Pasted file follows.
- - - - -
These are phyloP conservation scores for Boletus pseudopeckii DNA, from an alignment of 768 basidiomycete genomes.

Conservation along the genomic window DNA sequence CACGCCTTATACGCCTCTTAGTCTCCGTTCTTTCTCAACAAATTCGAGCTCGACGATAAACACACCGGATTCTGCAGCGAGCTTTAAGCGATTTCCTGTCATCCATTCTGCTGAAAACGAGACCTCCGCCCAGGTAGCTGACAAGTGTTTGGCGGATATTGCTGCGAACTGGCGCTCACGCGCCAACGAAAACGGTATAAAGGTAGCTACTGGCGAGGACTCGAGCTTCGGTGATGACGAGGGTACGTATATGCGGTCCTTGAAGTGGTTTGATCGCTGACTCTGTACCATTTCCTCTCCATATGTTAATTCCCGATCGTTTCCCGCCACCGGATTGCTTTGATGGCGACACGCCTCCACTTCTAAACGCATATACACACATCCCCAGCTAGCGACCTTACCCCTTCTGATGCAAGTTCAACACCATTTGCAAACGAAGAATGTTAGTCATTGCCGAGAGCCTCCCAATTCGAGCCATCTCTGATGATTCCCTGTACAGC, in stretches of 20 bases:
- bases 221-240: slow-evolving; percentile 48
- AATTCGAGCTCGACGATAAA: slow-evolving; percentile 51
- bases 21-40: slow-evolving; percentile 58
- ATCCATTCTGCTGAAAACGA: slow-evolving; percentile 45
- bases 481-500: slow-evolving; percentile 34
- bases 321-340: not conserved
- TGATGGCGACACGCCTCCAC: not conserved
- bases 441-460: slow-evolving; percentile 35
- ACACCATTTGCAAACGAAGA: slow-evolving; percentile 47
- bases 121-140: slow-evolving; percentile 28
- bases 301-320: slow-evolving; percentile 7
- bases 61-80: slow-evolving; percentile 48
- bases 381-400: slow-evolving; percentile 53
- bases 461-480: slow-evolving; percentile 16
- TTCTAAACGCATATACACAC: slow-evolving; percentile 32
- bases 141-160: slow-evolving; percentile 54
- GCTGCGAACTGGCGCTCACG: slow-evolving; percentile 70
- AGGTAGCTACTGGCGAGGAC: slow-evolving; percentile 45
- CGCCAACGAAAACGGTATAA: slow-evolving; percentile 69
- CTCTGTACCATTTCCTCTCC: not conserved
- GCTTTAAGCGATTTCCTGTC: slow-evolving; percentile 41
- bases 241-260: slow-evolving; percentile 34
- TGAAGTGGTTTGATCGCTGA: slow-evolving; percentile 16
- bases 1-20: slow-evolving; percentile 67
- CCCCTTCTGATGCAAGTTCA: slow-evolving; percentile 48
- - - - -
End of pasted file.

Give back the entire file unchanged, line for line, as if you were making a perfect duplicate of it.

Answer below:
These are phyloP conservation scores for Boletus pseudopeckii DNA, from an alignment of 768 basidiomycete genomes.

Conservation along the genomic window DNA sequence CACGCCTTATACGCCTCTTAGTCTCCGTTCTTTCTCAACAAATTCGAGCTCGACGATAAACACACCGGATTCTGCAGCGAGCTTTAAGCGATTTCCTGTCATCCATTCTGCTGAAAACGAGACCTCCGCCCAGGTAGCTGACAAGTGTTTGGCGGATATTGCTGCGAACTGGCGCTCACGCGCCAACGAAAACGGTATAAAGGTAGCTACTGGCGAGGACTCGAGCTTCGGTGATGACGAGGGTACGTATATGCGGTCCTTGAAGTGGTTTGATCGCTGACTCTGTACCATTTCCTCTCCATATGTTAATTCCCGATCGTTTCCCGCCACCGGATTGCTTTGATGGCGACACGCCTCCACTTCTAAACGCATATACACACATCCCCAGCTAGCGACCTTACCCCTTCTGATGCAAGTTCAACACCATTTGCAAACGAAGAATGTTAGTCATTGCCGAGAGCCTCCCAATTCGAGCCATCTCTGATGATTCCCTGTACAGC, in stretches of 20 bases:
- bases 221-240: slow-evolving; percentile 48
- AATTCGAGCTCGACGATAAA: slow-evolving; percentile 51
- bases 21-40: slow-evolving; percentile 58
- ATCCATTCTGCTGAAAACGA: slow-evolving; percentile 45
- bases 481-500: slow-evolving; percentile 34
- bases 321-340: not conserved
- TGATGGCGACACGCCTCCAC: not conserved
- bases 441-460: slow-evolving; percentile 35
- ACACCATTTGCAAACGAAGA: slow-evolving; percentile 47
- bases 121-140: slow-evolving; percentile 28
- bases 301-320: slow-evolving; percentile 7
- bases 61-80: slow-evolving; percentile 48
- bases 381-400: slow-evolving; percentile 53
- bases 461-480: slow-evolving; percentile 16
- TTCTAAACGCATATACACAC: slow-evolving; percentile 32
- bases 141-160: slow-evolving; percentile 54
- GCTGCGAACTGGCGCTCACG: slow-evolving; percentile 70
- AGGTAGCTACTGGCGAGGAC: slow-evolving; percentile 45
- CGCCAACGAAAACGGTATAA: slow-evolving; percentile 69
- CTCTGTACCATTTCCTCTCC: not conserved
- GCTTTAAGCGATTTCCTGTC: slow-evolving; percentile 41
- bases 241-260: slow-evolving; percentile 34
- TGAAGTGGTTTGATCGCTGA: slow-evolving; percentile 16
- bases 1-20: slow-evolving; percentile 67
- CCCCTTCTGATGCAAGTTCA: slow-evolving; percentile 48